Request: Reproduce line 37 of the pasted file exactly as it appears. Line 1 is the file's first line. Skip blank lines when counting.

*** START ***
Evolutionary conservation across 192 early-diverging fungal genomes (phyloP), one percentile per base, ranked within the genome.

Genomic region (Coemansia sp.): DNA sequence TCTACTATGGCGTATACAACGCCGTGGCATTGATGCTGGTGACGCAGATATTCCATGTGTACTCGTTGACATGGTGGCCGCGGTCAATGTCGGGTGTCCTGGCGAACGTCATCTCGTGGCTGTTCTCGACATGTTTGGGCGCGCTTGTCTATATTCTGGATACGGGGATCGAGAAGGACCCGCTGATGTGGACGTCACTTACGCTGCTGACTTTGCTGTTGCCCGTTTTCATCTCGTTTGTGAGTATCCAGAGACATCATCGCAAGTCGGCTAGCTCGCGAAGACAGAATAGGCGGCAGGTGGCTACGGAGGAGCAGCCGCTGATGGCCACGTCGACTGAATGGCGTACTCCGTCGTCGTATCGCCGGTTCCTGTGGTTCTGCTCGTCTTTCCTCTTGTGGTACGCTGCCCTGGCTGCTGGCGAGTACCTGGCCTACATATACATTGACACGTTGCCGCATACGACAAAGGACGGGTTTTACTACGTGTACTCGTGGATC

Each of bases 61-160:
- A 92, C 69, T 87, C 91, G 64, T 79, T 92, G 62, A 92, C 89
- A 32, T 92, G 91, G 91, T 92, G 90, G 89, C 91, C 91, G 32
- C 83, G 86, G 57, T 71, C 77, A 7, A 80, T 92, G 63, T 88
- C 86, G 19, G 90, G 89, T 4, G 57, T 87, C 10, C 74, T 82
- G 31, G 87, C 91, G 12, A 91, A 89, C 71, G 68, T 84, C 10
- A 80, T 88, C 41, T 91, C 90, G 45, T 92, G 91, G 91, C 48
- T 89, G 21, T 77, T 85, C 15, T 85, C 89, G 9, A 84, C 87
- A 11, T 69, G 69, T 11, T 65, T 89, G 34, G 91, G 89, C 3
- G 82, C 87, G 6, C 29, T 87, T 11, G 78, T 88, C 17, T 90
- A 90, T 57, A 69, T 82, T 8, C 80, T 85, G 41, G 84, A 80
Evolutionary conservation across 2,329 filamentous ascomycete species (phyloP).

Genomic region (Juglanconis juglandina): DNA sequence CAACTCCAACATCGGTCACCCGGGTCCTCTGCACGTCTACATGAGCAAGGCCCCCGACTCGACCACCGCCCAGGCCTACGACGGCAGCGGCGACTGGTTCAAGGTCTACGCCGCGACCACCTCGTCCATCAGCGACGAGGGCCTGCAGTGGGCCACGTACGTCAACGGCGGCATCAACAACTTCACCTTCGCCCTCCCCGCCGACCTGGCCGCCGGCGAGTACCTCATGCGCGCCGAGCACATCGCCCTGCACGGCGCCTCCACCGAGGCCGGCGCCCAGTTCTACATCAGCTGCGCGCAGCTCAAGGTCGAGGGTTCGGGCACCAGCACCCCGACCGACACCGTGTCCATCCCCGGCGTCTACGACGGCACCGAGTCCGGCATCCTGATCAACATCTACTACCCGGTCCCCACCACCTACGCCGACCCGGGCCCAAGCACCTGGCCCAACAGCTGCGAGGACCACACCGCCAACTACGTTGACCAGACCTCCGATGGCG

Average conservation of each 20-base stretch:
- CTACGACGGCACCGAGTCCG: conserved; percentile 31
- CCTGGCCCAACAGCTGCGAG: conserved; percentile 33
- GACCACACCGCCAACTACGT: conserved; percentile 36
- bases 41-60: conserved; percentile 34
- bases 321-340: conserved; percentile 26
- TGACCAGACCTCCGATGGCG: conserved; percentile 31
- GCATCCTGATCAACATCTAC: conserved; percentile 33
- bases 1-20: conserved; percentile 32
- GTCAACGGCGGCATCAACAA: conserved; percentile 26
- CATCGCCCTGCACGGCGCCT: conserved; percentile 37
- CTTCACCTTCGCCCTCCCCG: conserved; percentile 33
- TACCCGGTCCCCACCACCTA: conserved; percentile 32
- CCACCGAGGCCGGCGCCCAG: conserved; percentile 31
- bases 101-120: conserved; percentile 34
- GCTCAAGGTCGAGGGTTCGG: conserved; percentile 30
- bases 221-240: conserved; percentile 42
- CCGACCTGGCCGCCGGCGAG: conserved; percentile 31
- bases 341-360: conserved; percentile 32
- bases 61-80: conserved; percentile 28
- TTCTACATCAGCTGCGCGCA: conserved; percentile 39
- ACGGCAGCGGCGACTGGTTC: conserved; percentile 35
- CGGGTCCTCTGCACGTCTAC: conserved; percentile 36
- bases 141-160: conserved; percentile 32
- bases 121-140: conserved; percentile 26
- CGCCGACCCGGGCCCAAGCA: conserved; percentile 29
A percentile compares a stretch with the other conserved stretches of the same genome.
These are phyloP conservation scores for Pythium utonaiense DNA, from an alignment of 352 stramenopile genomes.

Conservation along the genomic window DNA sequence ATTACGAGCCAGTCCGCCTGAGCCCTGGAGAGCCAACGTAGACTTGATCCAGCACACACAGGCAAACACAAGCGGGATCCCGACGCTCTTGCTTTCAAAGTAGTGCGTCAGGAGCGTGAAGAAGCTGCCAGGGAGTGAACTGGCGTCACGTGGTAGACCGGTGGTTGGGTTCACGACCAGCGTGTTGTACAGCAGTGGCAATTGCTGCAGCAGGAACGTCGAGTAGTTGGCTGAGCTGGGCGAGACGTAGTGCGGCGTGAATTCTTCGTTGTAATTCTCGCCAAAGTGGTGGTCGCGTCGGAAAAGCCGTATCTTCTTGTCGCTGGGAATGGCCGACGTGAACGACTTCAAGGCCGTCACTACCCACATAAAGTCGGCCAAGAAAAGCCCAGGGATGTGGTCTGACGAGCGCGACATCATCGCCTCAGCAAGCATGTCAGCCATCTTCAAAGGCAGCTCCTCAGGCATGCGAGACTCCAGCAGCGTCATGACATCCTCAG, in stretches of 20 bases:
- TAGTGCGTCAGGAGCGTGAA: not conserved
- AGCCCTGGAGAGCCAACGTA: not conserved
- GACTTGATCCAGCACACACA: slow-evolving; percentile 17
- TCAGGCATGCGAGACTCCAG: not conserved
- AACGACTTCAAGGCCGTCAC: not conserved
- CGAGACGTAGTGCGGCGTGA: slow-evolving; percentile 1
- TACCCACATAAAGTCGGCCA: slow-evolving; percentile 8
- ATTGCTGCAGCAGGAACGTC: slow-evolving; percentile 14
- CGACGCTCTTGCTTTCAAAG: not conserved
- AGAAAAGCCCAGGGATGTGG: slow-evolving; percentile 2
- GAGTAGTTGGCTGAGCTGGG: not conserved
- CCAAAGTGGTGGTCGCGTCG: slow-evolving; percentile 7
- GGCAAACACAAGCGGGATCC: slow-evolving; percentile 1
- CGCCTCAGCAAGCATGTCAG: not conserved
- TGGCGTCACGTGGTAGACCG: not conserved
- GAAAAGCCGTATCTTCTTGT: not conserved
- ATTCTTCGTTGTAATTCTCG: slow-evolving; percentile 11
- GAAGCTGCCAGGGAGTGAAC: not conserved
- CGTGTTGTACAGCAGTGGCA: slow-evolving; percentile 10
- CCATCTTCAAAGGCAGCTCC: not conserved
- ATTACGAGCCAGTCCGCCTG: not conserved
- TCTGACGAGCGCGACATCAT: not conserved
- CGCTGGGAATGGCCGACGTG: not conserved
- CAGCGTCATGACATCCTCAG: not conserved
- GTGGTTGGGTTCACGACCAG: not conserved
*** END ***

- ACGGCAGCGGCGACTGGTTC: conserved; percentile 35